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Human services agencies can assess the service portfolio with an eye toward maximizing outcomes and value.
The “new normal” is now old news to human services agencies. The tides continue to shift. Agencies face new challenges and demands and have entered into an era of the “new abnormal.” Most states have Medicaid waiting lists for persons with developmental disabilities. States lack the state-matching funds needed to purchase these services. Baby boomers are aging and the cost of long-term care (nursing homes and home health) for low-income baby boomer seniors is on an unsustainable growth curve.
Identifying the right portfolio of prioritized human services that yield value is more critical now than ever. Finding operating efficiencies, rate adjustments (up or down) and assessing changing demands should help the human services agency decide which service priorities should be funded, and which should be deferred or unfunded. A smart allocation of human services designed to maximize outcomes and value is a key strategy for surviving—and thriving—in the new abnormal.
This article appears in the December 2012 issue of Policy & Practice magazine.
After the recession of 2003, caseloads for the Supplemental Nutrition Assistance Program (SNAP) never declined. Today, state and local human services agencies face SNAP caseloads that are nearly twice as large as they were in 2008. Now, agencies have even fewer workers, and their pay has not kept pace with low rates of inflation. Agencies continue to reduce staff to fund rising healthcare costs. Morale is being tested. It’s the perfect storm of bigger caseloads, fewer workers, rising operating costs and a struggling economy. Welcome to the “new abnormal.”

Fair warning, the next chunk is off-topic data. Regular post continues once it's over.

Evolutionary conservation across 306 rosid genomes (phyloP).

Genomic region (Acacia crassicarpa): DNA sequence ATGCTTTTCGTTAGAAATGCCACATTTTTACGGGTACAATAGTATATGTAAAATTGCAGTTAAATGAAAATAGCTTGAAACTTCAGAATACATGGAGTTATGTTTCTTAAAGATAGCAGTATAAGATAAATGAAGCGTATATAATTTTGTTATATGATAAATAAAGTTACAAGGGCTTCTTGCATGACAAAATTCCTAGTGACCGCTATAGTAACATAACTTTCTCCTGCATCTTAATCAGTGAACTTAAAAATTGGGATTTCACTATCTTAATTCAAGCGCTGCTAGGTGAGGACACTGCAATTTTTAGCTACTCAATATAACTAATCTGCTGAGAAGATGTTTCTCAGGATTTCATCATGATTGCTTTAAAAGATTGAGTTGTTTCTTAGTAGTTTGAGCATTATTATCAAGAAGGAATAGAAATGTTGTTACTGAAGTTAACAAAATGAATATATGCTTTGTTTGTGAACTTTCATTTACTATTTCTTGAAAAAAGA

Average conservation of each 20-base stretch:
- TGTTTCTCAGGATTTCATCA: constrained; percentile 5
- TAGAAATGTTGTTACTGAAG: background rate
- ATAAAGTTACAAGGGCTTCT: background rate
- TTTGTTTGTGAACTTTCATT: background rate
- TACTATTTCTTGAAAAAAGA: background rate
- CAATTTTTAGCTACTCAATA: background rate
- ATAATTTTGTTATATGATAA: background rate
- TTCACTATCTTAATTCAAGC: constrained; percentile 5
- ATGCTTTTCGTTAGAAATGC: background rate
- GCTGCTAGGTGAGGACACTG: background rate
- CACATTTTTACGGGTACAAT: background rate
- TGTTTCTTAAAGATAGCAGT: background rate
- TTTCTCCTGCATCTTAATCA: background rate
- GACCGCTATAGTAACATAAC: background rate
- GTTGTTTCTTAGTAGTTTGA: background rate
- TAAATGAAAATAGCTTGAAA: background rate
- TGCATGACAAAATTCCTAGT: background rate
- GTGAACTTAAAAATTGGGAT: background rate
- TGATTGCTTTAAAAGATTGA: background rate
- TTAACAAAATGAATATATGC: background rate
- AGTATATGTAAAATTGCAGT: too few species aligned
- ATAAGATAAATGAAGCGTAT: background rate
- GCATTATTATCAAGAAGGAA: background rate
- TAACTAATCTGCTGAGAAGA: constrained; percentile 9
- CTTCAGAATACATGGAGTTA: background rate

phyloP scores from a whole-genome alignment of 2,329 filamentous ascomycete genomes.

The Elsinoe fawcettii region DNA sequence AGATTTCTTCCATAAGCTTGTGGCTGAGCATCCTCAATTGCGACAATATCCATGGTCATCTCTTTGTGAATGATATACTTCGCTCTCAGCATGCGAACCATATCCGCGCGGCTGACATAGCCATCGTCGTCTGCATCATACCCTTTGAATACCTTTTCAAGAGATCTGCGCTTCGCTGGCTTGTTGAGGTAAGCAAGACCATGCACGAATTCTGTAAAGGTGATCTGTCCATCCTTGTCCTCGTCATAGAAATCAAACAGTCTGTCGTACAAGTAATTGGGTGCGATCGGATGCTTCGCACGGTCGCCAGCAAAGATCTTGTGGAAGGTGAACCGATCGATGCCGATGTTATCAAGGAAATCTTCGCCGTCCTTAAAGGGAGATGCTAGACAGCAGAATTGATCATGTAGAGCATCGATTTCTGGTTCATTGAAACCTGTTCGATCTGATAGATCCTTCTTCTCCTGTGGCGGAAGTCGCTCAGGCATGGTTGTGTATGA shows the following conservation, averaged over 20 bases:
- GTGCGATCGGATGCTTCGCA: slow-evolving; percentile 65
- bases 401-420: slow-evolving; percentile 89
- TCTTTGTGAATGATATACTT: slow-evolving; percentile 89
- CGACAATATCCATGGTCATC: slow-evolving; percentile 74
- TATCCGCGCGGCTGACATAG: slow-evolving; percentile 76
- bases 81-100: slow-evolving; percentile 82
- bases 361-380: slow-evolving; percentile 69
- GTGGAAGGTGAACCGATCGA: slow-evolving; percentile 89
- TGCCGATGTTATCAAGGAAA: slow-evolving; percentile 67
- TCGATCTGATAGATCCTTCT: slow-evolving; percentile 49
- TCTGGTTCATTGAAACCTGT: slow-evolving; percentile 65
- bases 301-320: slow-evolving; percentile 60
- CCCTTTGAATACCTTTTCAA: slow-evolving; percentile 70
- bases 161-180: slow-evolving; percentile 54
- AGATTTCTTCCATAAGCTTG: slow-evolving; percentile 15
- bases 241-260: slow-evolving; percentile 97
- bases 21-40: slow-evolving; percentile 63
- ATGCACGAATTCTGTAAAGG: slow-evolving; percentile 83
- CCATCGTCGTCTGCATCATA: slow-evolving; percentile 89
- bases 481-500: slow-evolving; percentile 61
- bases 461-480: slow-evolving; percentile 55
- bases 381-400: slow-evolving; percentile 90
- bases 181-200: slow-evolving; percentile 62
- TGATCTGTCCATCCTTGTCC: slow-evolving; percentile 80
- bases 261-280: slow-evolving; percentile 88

What does the future hold? The federal budget cliff looms in January 2013, job growth is stagnant and family formation patterns indicate more demand on the horizon. The number of children being born into fragile families continues to grow. More than half of all births in the United States in 2012 to mothers under 30 will be non-marital births—foretelling a high likelihood of a childhood spent in poverty and a need for SNAP, Medicaid, more and higher quality early childhood services and a more robust child support enforcement service.
When the magnitude of need drastically outpaces funding, agencies must assess the value proposition of each public service funding choice. Private sector firms, when facing the reality of a collapse of a line of business, have had to shut down those activities that have lost their value. Some public sector human services agencies have also applied a similar mindset when assessing the service portfolio. The goal? Each program needs a sustainable business model that produces the greatest amount of human services value for the intended population. Many believe that the vulnerable families and individuals served by the services delivered are the value propositions of the programs we administer. But, the relative value or importance among programs may not justify a program’s continuation if its funding is needed to sustain a program with a higher value proposition.
Identifying the right portfolio of prioritized human services that yield value is more critical now than ever.
Each policymaker and human services leader should consider the following questions when rebalancing their agency’s human services portfolio:
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